Ears as the patio doors into the soul.

Eyes might be the windows, but ears have entry to the soul, too.

My friend Melissa sent me this song. Whoa. For me, it softly whispers, "go, kyrie, go," meaning I'll pick up my broken heart and keeping going forward. I'll keep going, come what may, until He says I don't have to anymore. Whatever you're battling inside or whatever you're battling outside, I hope this song finds a way to swaddle you and inch you forward.

If You Want Me To

by Ginny Owens.

p.s. Today I am thankful for vocal chords and pianos.

Wednesday, May 16, 2007

Someone else needs your help.

When word made its way around about Kyrie's diagnosis, one of Chad's cousins in Council Bluffs, Iowa, passed it on to someone who knew pediatric brain cancer all too well. Marcy is the mom of Ethan, and Ethan was diagnosed in 1999, when he was five years old, with the same cancer that Kyrie fought. She spoke with Jordan & Lacie early in Kyrie's short battle, offering her hardwon advice and support. Jordan said that Marcy was a tremendous source of comfort when both he and Lacie were submerged in shock and tears.

Ethan's family has fought a long, tough fight, trying new treatments & ideas right & left with reasonable success. The first line of treatment that Kyrie received wasn't even around when Ethan began to fight his cancer. When Ethan was 11, he was also diagnosed with leukemia, a result of experimental treatments years before. He is now 13, and for the past two years, he has been, luckily, fighting the leukemia more than the PNET. Until now.

His latest MRI shows "seed" tumors in his spine. I'm hoping you'll make room in your prayers today for Ethan, his family and the medical team surrounding them. For more info, please visit Ethan's Caring Bridge site here.

Even more reason to raise funding for PNET research, no?

Some day Kyrie's blog will be full, from top to bottom, of joy. That vision is why I love hearing about all the goodness that you are doing, no matter how small. Coloring books and birthday cards and friends committed to regular gatherings and people taking jobs to do good and handmade quilts for fundraising, even just a thoughtful comment or a quiet prayer for someone else--all of this matters.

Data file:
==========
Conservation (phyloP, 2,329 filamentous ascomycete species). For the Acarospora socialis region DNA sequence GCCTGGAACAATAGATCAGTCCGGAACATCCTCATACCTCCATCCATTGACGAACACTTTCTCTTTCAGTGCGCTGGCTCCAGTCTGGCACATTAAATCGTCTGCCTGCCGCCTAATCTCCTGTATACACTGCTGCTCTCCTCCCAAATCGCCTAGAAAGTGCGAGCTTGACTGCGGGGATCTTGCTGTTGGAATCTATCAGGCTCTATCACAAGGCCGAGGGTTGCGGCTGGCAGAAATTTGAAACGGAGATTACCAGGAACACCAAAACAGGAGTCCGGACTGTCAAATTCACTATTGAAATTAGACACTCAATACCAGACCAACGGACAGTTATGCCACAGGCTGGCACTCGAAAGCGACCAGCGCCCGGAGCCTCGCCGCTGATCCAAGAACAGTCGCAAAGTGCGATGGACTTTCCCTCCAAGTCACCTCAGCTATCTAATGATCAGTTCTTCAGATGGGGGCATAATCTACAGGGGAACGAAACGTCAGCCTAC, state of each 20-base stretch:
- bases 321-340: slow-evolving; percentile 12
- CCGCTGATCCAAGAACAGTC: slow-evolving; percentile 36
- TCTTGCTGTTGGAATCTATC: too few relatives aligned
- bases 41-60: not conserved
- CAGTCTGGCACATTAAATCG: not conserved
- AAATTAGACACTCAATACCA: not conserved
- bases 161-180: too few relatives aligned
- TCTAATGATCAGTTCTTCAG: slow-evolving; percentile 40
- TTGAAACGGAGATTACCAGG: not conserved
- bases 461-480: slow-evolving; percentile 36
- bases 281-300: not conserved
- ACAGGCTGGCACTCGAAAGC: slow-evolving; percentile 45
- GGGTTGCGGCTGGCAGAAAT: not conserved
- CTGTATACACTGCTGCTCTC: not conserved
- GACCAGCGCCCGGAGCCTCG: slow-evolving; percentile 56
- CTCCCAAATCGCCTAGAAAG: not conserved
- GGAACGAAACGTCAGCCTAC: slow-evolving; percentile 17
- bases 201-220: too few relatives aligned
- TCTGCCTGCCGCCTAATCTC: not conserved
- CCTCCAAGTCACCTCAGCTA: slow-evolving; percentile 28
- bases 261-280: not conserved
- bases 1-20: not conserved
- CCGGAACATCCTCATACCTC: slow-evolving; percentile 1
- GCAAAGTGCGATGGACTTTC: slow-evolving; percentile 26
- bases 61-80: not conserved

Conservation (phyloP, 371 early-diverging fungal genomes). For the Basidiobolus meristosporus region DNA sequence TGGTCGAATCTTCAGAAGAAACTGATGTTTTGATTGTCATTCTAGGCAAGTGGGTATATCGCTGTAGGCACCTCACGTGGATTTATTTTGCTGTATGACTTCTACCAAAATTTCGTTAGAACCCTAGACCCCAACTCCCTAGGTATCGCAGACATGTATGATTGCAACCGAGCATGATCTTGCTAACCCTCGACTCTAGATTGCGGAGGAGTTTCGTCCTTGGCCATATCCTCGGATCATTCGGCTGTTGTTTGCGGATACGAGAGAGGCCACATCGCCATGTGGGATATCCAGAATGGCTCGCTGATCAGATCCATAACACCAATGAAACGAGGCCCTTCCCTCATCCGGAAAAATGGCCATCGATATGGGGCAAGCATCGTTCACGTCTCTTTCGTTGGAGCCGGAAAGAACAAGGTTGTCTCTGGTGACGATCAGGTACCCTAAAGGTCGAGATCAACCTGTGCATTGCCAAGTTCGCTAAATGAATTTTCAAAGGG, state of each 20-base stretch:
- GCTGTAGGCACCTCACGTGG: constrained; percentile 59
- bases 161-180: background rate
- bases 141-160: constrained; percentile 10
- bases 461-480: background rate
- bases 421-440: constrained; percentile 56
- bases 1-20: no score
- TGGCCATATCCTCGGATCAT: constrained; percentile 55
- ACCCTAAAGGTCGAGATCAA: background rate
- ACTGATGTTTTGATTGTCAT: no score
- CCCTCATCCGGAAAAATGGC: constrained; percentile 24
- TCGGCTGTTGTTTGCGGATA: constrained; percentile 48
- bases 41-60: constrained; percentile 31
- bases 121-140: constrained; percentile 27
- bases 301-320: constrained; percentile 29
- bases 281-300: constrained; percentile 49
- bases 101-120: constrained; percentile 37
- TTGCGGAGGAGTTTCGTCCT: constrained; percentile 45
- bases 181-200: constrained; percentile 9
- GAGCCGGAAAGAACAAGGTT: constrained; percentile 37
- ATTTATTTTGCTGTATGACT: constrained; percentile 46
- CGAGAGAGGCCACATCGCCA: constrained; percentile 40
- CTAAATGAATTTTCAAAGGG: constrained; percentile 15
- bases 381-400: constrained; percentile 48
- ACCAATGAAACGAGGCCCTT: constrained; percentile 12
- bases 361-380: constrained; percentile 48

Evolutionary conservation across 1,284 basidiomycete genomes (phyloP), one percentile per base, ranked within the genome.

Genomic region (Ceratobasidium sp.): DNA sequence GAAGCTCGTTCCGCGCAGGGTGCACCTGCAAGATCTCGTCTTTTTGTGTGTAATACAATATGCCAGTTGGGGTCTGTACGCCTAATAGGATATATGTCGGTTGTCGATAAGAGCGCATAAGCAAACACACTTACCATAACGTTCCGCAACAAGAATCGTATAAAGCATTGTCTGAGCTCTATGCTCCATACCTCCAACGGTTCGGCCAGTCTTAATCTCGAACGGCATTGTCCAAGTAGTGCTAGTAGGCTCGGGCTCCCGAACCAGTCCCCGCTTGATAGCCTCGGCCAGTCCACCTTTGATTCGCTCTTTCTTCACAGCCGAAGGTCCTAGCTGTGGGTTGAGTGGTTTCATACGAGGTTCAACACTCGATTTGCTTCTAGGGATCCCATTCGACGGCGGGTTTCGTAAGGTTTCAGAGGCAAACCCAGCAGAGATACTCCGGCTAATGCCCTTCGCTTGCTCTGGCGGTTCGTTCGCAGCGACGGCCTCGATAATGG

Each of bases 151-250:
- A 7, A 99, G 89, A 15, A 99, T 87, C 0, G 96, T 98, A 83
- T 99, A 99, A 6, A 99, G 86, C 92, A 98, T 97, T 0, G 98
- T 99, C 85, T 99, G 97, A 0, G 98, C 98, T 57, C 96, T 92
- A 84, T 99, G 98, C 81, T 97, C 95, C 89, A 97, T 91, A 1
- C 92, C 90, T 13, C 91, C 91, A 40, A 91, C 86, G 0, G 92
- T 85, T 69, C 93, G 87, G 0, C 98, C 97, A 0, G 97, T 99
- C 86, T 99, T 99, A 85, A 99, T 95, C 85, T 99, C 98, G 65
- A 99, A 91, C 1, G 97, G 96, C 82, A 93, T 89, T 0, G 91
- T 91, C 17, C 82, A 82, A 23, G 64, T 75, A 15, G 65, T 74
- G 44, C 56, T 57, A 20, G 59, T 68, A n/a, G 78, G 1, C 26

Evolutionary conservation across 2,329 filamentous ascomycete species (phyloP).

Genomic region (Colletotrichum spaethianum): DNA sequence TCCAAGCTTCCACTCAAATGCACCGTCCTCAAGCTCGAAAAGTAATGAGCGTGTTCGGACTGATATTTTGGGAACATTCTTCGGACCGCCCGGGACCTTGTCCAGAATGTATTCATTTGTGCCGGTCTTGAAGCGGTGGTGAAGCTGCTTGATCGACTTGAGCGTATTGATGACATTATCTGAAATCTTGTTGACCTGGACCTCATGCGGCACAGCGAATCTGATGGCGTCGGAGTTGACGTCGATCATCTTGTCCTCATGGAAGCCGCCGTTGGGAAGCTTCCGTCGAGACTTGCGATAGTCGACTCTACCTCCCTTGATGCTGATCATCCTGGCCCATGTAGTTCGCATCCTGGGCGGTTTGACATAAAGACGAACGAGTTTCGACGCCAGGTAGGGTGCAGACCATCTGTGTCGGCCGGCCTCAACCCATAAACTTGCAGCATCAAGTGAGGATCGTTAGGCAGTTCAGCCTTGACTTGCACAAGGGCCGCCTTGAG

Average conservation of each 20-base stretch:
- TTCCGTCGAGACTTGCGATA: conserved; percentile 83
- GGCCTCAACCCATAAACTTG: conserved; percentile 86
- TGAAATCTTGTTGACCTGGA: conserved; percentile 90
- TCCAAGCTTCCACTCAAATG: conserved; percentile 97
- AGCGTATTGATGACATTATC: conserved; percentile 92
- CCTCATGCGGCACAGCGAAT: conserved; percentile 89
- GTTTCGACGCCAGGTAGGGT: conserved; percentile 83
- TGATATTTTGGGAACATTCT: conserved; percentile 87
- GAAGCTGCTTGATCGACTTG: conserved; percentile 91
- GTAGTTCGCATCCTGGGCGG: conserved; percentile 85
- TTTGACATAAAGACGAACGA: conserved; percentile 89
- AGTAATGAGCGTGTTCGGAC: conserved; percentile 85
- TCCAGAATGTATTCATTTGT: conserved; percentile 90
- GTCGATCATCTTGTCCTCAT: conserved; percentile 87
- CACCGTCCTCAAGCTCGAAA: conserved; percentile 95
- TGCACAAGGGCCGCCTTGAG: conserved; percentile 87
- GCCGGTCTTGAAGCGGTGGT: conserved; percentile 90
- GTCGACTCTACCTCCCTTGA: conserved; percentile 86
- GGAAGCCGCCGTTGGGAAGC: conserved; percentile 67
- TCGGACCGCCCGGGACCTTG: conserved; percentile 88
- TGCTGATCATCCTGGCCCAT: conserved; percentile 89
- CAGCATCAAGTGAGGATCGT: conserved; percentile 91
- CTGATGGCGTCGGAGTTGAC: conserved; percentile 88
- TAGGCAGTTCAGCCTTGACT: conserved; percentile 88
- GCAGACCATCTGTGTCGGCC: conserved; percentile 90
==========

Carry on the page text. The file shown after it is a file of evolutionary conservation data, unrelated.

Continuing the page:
The strangest thing about giving is that, at first, we think it will cost us, that we will lose something: time, money, energy. But after helping someone (even anonymously), have you ever really felt like you're "out" anything? Oddly, don't you feel full? Don't you feel satisfied, even energized to do a little more?

We who are well, we who are able, have a mighty calling to care. Today, perhaps you can care for Ethan.

Monday, May 14, 2007

Ever thought of ...

Donating an old cell phone? Yep, you can visit and find out how to donate that old-skool cellie to humanitarian staff in the field of poverty-stricken countries.

Donating old luggage? Old backpacks or dusty luggage in a closet? Visit to find out how you can donate your luggage for kids in foster to use.

Donating old prom dresses? Yes, this, too, can benefit someone else. Check out for info on donating the gowns that you'll never wear again.

Interesting how much stuff we have that could benefit others, huh? And this is just the extra, peripheral stuff, not the marrow of God's talent within you. Just think what you could do with that!

When it comes to donating, I hear plenty of people say that they have so much to give away, but they never quite make it to the Goodwill. I've been guilty of this, too, but for the last two years, I've made it a priority errand. This means every season Chad & I go through our closets and the garage looking for items that we haven't used or items we joke about, like white elephant Christmas gifts ... Do we really need an 10-inch candle shaped like a bridal gown? How about those Cliff Huxtable sweaters? A framed poster of an American eagle? I know someone somewhere is looking for one of those. It's not fair that we have it all to ourselves. ;)